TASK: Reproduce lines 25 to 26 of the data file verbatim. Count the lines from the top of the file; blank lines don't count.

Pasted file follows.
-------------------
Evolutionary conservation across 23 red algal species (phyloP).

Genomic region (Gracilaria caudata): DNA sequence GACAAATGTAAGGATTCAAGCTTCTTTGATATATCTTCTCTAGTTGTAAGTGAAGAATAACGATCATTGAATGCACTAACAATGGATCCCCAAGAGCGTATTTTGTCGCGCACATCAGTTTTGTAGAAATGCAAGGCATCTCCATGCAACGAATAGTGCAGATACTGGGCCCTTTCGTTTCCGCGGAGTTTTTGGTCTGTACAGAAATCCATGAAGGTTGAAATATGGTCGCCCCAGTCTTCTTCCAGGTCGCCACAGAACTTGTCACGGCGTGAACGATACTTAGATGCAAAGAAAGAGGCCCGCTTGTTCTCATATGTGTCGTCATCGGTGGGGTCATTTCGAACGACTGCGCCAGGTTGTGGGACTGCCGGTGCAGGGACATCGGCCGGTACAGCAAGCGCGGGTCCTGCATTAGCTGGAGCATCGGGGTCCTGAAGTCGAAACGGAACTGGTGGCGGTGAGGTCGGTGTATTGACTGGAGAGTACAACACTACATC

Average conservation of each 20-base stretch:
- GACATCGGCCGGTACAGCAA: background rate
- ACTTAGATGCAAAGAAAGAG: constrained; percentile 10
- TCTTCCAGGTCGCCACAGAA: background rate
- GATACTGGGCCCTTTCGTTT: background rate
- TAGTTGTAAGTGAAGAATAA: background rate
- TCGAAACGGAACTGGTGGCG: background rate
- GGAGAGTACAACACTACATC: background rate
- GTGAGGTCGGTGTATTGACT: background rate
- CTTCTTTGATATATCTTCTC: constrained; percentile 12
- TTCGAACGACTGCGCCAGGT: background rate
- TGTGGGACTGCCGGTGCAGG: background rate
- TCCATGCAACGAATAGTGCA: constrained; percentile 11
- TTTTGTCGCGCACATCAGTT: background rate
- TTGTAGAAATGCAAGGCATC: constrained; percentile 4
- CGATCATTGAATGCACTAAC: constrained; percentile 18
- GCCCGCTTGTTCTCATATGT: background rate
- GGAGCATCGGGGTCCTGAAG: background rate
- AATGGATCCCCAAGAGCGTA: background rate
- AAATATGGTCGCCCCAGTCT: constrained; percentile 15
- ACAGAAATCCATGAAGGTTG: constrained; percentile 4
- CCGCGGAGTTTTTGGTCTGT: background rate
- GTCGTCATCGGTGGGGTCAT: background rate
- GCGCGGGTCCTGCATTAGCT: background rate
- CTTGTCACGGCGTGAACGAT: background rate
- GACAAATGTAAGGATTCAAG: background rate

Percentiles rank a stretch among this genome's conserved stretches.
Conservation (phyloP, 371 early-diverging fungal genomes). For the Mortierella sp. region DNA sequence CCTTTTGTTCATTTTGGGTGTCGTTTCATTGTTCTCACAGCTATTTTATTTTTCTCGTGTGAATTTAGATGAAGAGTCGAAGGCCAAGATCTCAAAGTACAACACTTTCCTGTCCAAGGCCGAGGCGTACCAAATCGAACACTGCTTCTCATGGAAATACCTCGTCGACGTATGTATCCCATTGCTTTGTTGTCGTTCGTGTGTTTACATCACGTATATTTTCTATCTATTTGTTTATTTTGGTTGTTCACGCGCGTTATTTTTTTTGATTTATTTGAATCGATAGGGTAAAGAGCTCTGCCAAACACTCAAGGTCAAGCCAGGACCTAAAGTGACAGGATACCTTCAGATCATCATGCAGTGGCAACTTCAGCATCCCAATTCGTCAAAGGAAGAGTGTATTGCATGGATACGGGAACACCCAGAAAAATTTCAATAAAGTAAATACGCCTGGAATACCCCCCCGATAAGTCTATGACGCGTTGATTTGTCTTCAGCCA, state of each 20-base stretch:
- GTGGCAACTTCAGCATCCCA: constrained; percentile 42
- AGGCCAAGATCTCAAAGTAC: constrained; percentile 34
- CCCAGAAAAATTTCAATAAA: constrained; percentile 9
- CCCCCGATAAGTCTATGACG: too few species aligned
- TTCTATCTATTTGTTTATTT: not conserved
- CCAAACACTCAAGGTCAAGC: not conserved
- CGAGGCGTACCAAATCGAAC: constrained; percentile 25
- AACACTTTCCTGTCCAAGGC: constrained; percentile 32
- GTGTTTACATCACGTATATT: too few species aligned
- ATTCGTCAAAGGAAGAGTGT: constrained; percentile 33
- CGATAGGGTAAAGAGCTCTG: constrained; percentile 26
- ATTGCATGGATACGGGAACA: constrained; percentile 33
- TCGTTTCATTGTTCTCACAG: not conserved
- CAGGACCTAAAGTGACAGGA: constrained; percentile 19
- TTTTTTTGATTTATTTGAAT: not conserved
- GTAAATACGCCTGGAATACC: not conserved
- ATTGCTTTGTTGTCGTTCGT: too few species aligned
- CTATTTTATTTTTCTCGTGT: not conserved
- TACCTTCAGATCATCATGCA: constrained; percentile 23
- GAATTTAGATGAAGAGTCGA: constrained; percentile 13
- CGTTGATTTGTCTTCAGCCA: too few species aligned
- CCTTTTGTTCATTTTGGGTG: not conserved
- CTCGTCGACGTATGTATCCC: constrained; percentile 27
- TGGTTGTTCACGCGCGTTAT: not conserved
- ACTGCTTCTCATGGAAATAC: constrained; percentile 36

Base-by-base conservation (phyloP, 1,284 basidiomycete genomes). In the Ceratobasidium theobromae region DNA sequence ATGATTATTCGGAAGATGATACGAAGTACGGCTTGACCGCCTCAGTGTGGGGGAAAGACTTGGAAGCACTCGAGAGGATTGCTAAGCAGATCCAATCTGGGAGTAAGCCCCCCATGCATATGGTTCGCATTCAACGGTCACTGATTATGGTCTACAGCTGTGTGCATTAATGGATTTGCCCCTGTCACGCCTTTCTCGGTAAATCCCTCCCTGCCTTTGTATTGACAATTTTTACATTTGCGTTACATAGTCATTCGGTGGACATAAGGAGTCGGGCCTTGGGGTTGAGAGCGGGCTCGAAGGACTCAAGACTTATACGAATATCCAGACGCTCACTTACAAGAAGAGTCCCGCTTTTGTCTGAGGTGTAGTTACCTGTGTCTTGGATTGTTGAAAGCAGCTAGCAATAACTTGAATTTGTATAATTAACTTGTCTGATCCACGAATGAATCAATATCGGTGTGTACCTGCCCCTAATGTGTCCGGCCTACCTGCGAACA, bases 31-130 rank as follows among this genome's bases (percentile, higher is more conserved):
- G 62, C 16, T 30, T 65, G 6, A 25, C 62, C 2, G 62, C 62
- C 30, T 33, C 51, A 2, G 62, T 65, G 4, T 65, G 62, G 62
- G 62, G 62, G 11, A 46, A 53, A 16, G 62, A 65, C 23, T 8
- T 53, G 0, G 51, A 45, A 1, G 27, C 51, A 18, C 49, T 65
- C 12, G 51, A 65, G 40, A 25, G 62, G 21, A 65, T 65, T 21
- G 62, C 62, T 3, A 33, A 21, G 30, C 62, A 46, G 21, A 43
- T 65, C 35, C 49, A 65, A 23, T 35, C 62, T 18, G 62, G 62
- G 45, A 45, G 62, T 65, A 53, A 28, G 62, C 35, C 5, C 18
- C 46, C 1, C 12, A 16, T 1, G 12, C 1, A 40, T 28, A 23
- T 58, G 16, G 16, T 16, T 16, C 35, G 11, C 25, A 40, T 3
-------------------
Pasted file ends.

- GTCGTCATCGGTGGGGTCAT: background rate
- GCGCGGGTCCTGCATTAGCT: background rate